The total number of requests from the country or U.S. state that the viewer is in, for the specified
distribution and period. This value generally corresponds closely with the number of GET requests
from IP addresses in that country or state in CloudFront access logs.
Request %
One of the following, depending on the value that you selected for Details:
CountriesThe requests from this country as a percentage of the total number of requests.
U.S. StatesThe requests from this state as a percentage of the total number of requests from
the United States.
If requests came from more than 50 countries, then you can't calculate Request % based on the
data in this table because the Request Count column doesn't include all of the requests during the
specified period.
Bytes
The number of bytes that CloudFront served to viewers in this country or state, for the specified
distribution and period. To change the display of data in this column to KB, MB, or GB, click the link
in the column heading.
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How Data in the Locations Report Is Related to Data in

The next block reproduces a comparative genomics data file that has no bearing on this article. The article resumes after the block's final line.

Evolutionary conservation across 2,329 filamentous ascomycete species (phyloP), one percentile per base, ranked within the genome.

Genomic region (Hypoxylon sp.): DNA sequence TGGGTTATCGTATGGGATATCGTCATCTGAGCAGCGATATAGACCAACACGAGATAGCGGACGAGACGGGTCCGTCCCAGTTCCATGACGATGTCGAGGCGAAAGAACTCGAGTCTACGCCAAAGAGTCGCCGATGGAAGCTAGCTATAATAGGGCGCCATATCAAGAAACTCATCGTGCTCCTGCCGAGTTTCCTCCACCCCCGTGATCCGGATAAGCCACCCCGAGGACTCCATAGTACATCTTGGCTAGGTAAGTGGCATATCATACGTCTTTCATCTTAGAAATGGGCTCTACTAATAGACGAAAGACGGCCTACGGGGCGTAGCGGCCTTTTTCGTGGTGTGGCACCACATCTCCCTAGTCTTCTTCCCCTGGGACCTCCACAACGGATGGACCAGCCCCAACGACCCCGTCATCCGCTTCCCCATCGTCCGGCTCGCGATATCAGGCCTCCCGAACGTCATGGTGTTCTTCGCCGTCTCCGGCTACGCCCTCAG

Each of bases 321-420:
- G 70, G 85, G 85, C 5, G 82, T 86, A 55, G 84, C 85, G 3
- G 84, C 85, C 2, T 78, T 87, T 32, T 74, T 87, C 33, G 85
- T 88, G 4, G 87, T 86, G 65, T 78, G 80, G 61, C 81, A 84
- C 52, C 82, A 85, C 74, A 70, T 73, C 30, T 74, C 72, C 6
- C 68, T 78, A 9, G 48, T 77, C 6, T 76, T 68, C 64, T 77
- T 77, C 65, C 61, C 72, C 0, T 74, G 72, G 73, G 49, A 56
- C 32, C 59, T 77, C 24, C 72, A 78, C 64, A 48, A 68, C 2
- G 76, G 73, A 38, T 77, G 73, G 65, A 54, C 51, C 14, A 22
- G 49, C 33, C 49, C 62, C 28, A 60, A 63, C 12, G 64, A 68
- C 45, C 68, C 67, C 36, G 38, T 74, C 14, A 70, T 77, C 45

the CloudFront Access Logs
Getting Started with CloudFront
The example in this topic gives you a quick overview of how to use CloudFront to:
Store the original versions of your objects in one Amazon Simple Storage Service (Amazon S3) bucket.
Distribute download content such as text or graphics.
Make your objects accessible to everyone.
Use the CloudFront domain name in URLs for your objects (for example,
http://d111111abcdef8.cloudfront.net/image.jpg) instead of your own domain name (for
example, http://www.example.com/image.jpg).
Keep your objects in CloudFront edge locations for the default duration of 24 hours. (The minimum
duration is 0 seconds.)
For information about how to use CloudFront when you want to use other options, see Task List for
Creating a Web Distribution (p. 58) or Task List for Streaming Media Files Using RTMP (p. 89).
You only need to perform a few basic steps to start delivering your content using CloudFront. The first
step is signing up. After that, you create a CloudFront distribution, and then use the CloudFront domain
name to reference content in your web pages or applications.
Topics
Step 1: Sign up for Amazon Web Services (p. 37)
Step 2: Upload your content to Amazon S3 and grant object permissions (p. 38)
Step 3: Create a CloudFront Web Distribution (p. 39)